Women’s Weight Loss Success Has A Lot to Do With Risking Their Self-Esteem
Posted Feb 25 2011 7:30am
Do you know if your level of self-esteem is good? Are you being accurate when you make that conscious, rational evaluation of yourself? Are you sure?
If you were asked a bunch of questions about your sense of self-esteem, would you know the truth? Would you answer truthfully? Would you inflate your self-evaluation so you don’t deflate your ego? Those are the usual possibilities. There’s another. Perhaps your answer, “I feel good about myself”, might be as truthful as you can be, but it does not reflect views of yourself of which you are unaware.
Self-esteem is a tricky business. There is more to it than meets the eye. When it comes to losing excess weight, your sense of self-esteem—your true feelings about yourself—are a big contributor to the success of the weight-loss process.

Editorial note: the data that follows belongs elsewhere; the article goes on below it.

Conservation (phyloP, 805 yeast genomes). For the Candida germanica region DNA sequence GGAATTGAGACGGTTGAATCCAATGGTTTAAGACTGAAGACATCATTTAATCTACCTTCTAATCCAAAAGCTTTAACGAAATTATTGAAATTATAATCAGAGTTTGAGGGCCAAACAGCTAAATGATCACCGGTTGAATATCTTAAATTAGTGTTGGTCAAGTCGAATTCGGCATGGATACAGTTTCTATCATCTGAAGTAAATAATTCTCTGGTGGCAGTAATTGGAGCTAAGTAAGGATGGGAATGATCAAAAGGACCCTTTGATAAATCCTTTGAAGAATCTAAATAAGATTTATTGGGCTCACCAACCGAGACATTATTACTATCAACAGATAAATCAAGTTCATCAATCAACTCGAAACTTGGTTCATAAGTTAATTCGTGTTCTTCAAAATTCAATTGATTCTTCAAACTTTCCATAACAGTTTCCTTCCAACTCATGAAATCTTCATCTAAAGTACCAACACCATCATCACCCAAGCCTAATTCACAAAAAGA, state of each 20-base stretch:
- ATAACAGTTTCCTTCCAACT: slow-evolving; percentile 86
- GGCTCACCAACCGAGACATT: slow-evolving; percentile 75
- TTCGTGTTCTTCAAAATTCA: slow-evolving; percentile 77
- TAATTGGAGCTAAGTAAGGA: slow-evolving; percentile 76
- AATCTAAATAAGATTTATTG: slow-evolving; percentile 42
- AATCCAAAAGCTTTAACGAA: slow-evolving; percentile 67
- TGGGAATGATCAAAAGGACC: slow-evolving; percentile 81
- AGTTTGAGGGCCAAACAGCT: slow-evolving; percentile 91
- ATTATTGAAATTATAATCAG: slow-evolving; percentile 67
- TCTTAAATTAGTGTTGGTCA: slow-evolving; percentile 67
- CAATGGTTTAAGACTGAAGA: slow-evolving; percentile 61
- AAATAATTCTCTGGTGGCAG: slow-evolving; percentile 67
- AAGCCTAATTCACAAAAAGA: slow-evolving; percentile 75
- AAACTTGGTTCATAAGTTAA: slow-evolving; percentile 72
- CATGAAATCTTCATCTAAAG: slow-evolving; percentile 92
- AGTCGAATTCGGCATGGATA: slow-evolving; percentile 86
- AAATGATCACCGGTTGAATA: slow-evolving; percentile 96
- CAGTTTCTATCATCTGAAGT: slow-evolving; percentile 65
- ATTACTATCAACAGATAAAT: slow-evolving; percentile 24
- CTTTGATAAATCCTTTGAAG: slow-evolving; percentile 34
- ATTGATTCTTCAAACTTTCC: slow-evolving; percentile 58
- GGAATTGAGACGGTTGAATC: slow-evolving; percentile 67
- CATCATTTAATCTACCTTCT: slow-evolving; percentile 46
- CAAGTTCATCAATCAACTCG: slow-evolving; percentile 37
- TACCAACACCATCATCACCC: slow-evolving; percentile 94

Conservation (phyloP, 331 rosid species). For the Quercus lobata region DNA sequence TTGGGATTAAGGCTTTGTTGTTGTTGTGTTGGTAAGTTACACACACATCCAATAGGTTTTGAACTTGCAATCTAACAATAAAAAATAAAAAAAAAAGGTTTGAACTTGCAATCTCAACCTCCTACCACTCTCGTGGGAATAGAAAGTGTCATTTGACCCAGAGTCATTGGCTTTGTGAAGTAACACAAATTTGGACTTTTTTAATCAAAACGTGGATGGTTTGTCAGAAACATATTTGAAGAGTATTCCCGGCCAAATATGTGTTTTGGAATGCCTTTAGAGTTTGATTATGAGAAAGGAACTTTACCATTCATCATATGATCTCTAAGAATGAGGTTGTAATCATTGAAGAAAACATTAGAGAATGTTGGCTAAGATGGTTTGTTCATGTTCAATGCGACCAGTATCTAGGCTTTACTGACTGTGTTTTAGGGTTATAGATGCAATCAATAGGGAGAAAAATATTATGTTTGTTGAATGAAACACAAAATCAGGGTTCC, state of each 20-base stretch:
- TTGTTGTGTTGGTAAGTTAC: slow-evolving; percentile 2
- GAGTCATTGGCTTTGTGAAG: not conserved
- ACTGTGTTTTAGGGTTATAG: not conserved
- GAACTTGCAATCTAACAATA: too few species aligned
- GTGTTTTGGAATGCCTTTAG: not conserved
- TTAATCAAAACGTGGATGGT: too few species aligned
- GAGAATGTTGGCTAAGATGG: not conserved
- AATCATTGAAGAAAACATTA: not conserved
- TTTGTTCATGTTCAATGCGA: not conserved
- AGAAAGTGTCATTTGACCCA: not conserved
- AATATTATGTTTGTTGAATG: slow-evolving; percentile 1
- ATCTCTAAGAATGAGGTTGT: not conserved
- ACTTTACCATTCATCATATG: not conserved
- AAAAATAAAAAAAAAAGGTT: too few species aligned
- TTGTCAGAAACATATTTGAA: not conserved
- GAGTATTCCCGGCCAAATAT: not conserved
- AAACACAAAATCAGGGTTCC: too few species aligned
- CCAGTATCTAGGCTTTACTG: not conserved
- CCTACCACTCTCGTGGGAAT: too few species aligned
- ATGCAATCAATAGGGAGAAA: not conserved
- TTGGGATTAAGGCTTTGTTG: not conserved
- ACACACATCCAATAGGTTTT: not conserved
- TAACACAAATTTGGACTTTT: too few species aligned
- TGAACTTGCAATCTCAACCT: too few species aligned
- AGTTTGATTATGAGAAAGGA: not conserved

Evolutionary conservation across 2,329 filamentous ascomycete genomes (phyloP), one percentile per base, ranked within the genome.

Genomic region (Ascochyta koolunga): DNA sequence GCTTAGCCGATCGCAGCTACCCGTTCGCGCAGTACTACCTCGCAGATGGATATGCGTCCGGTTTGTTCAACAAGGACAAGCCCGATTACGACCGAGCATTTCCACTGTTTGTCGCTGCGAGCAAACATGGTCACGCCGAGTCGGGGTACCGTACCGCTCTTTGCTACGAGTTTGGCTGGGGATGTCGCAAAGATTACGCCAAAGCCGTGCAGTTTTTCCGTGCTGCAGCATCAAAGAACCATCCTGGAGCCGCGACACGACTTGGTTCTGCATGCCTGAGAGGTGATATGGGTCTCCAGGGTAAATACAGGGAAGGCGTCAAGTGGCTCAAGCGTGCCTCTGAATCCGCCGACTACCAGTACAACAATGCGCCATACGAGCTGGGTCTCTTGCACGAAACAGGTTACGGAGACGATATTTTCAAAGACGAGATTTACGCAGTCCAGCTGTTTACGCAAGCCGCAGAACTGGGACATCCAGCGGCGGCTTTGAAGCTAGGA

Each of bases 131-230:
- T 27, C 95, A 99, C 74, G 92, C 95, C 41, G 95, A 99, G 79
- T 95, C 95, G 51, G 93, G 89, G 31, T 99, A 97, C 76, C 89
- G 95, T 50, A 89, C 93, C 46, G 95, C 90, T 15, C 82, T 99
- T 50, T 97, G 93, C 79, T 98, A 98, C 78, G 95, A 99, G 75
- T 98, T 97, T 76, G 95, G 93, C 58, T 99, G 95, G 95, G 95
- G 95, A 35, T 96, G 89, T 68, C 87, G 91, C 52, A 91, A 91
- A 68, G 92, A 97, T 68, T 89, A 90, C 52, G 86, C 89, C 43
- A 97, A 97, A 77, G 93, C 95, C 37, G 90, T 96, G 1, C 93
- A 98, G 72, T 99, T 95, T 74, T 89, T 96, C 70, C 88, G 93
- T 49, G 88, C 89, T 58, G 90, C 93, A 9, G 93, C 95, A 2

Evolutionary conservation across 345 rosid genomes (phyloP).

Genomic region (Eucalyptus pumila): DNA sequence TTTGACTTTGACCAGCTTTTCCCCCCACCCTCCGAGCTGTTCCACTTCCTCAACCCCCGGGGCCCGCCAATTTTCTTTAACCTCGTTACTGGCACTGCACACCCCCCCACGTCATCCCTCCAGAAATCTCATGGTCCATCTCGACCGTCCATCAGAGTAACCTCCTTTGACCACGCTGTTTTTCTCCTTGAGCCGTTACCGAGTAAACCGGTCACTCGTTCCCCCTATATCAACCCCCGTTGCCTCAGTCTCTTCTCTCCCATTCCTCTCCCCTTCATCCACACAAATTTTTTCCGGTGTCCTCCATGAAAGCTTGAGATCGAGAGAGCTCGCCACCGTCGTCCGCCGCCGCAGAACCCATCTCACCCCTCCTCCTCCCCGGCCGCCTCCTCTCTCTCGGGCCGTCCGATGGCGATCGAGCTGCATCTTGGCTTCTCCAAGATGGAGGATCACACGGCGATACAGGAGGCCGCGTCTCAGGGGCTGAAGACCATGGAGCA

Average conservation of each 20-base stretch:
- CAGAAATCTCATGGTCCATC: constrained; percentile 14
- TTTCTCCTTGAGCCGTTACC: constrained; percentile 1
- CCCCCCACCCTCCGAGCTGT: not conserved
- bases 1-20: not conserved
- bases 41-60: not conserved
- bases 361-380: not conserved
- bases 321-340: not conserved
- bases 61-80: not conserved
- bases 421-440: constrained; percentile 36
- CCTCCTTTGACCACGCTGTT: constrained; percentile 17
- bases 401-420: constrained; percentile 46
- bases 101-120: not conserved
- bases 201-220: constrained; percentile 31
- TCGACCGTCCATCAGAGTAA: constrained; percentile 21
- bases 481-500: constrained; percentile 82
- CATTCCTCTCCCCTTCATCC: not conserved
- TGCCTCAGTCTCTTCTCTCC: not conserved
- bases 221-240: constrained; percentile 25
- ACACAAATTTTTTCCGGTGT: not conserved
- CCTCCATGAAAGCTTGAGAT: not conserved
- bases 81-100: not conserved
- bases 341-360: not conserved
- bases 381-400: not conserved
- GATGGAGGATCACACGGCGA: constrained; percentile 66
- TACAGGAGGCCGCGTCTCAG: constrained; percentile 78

Self-esteem is always in the mix when it’s about losing weight. Good self-esteem needs to be there for you before, during, and after. It is an integral part of starting a diet, sticking to a diet, and maintaining weight loss.
Good self-esteem is something everybody wants to have, wants to hold on to, wants to build up. The weight-loss process is always a threat to your level of self-esteem. You can handle this threat by taking the risk head on, by finding ways to avoid the riskiness of the endeavor, or by not even opening yourself up to self-esteem issues.
It is so natural, isn’t it, to want to protect your self-esteem. But in the process of protecting yourself, you may veer away from taking the risks that the weight-loss process requires.
Being more aware of all your feelings about your self-esteem
Dealing with the self-esteem risks that arise when you are trying to lose a lot of weight
These are two good ways to reduce risk and increase risk-taking. You may have to work at it a while before you get the hang of it.